In our previous post, we began speaking about the notion of frivolous claims in the context of the workers’ compensation system. As we noted, businesses here in Illinois are currently worried that frivolous workers’ compensation claims are contributing to high premium costs, and are pushing for reforms to address the perceived problem.
To understand what might constitute a frivolous workers’ compensation claim, it is important to understand when and what types of injuries and diseases are covered under the law. As the Illinois Workers’ Compensation Commission points out in its Handbook on Workers’ Compensation And Occupational Diseases, only work-related injuries and occupational diseases are covered.
By work-related is meant, injuries and occupational diseases that arise out of an in the course of employment. The handbook points out that this generally refers to injuries and diseases which are wholly or partially a result of the employee’s work. In general, workers’ compensation benefits are paid without respect to a fault.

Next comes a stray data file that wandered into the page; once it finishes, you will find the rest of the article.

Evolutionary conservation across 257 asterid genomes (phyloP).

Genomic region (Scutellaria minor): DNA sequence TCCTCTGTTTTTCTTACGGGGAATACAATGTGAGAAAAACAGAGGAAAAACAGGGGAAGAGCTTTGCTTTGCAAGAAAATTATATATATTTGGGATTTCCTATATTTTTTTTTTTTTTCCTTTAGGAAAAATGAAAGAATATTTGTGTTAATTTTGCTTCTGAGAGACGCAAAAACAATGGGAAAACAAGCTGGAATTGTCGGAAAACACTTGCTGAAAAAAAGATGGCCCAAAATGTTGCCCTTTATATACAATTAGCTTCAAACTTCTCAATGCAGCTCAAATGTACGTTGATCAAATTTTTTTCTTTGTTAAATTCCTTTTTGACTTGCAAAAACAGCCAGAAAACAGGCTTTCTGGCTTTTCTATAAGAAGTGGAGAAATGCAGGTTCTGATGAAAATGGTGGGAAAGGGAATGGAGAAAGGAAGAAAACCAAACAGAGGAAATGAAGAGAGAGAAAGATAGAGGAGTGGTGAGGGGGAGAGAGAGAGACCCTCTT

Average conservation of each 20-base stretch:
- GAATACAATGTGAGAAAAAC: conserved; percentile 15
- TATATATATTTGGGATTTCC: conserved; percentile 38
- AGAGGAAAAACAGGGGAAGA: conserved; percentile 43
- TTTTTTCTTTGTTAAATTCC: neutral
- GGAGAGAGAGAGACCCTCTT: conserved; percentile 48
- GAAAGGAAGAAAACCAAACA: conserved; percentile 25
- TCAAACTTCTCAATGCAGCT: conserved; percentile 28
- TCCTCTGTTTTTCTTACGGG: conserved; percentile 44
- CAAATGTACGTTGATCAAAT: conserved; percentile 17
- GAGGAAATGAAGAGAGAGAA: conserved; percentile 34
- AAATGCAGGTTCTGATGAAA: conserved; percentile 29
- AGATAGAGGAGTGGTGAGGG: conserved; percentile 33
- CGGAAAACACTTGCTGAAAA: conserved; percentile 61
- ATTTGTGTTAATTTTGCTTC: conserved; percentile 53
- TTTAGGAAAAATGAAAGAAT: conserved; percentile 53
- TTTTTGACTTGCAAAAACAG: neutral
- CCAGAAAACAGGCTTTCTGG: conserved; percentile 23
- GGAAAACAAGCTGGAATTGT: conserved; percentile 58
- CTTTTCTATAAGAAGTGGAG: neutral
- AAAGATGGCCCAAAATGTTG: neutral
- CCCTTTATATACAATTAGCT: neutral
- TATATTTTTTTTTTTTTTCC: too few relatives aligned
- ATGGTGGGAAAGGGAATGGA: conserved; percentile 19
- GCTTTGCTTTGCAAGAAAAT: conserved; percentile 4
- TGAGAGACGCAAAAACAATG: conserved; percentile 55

To file a frivolous or meritless workers’ compensation claim, in the most basic sense, then, would mean that a worker files a claim knowing that an injury or disease did not arise out of and in the course of employment, either wholly or partially. An injured worker should not feel guilty about filing a workers’ compensation claim as long as he or she meets these basic requirements, and should not allow his or her employer harass or bully him or her into forgoing the filing of such a claim. If this does happen, it can help to have the guidance and advocacy of an experienced workers’ compensation attorney.